McMurtry, Larry (Vol. 7)
McMurtry, Larry 1936–
McMurtry is an American novelist and essayist. His landscape is his native Texas; within this setting, he treats the problem of the dissolving "worthy tradition" of the past and the lack of a present tradition to replace it. (See also Contemporary Authors, Vols. 5-8, rev. ed.)
[Since] three of his novels—Horseman, Pass By (1961), Leaving Cheyenne (1963), and The Last Picture Show (1966)—have been adapted to film, McMurtry has been responsible for revitalizing the filmic as well as the fiction Western. Equally important, his comments on Hud and his collaboration on the screenplay of The Last Picture Show make him a pivotal figure who demonstrates how an exchange between film and fiction can each enrich the other. (pp. 81-2)
For fiction as well as film, McMurtry recognizes that the continuing vitality of the Western genre entails new modes, but there is, nevertheless, a pronounced nostalgia in his writing. The title of his works—Horseman, Pass By, Leaving Cheyenne, The Last Picture Show, In a Narrow Grave, and Moving On—all suggest an elegy for the desecration of the land, the temporality of an older order, and the death of the patriarchal figure who is its embodiment. In fact, McMurtry claims [in In a Narrow Grave] that all his stories originate with "the heart faced suddenly with the loss of its country, its customary and legendary range."… Hence, his characteristic situation involves metamorphosis, whereby older, magnanimous characters capitulate to or are replaced by their less admirable successors. McMurtry's fiction and likewise the film adaptations make this accommodation for past and present by encompassing, though in varying degrees, the high mimetic, low mimetic, and ironic modes; significantly, originals and adaptations are set in the Fifties, the period McMurtry designates for the shift in modes.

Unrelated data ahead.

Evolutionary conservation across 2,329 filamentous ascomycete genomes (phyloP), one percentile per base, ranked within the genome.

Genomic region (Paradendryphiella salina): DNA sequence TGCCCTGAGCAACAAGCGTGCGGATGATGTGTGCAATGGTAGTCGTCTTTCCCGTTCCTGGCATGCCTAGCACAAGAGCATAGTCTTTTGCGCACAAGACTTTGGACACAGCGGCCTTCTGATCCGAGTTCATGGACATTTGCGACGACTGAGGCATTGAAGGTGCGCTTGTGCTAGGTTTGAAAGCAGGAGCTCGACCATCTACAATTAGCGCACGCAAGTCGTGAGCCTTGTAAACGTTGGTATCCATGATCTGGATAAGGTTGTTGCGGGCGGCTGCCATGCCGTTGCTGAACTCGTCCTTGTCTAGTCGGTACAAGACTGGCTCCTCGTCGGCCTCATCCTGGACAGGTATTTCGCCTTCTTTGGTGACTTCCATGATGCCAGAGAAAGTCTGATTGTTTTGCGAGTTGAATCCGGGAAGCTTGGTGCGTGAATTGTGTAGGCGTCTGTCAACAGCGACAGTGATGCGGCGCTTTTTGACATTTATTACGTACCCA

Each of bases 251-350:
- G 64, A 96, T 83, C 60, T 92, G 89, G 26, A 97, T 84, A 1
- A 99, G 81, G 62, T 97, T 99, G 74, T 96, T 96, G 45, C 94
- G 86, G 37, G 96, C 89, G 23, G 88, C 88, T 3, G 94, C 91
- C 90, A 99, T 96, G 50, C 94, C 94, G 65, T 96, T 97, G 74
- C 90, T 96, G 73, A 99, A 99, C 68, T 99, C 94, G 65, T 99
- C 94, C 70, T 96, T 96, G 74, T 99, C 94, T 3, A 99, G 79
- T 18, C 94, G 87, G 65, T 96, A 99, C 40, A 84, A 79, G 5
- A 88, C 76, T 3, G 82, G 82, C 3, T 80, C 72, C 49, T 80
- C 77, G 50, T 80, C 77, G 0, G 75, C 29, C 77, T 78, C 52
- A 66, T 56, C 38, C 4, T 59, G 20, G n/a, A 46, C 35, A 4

The first of McMurtry's novels to be adapted to film was Horseman, Pass By, renamed Hud…. McMurtry defines [this] film as an example of the low mimetic mode which tends, at several points, toward the ironic…. Mainly, the modes in this film are defined by the characters…. Homer is the film's high mimetic hero. The distance between the high mimesis and irony is established by the blatant contrast between the Moses-like Homer who has "never been wrong," and Hud, who "just naturally had to go bad in the face of so much good." (pp. 82-3)
By contrast, the characters in The Last Picture Show are more consistent vehicles for their modes. Their portrayals, both in novel and film, show that McMurtry is again blending modes, but with a greater emphasis on irony than in Hud. For one thing, both film and novel contain a greater number of flat, two-dimensional characters whose presences heighten the satire and elicit our ridicule. (p. 84)
The modes in Hud and The Last Picture Show, particularly the high mimetic and the ironic, are amplified by the animal metaphors. In both Horseman, Pass By and its adaptation, the animal references to Homer signify his sympathetic response to nature, a trait reinforced by his refusal to drill for oil on his land. In his preface to In a Narrow Grave, McMurtry states that in former times the horseman was "the god of the country"…; hence, Homer's nickname, "wild Horse," indicates his legendary status, which even the cynical Hud recognizes. Homer's parallels with the longhorn cattle sharpen his character: like Homer the long-horns are the foundation of the ranch and a remembrance of times past. When Homer states that "them big horns'll never go through a chute," he is describing his disability to be circumscribed by the limitations—legal, geographical, and moral—of an encroaching society. The novel's animal references to minor characters are diminished in the film and increased at Hud's expense, where they are usually degrading, thus enforcing his role as ironic protagonist. (pp. 84-5)
In both novel and film version of The Last Picture Show , the animal references are more muted, due to the dislocation...
(The entire section is 2,207 words.)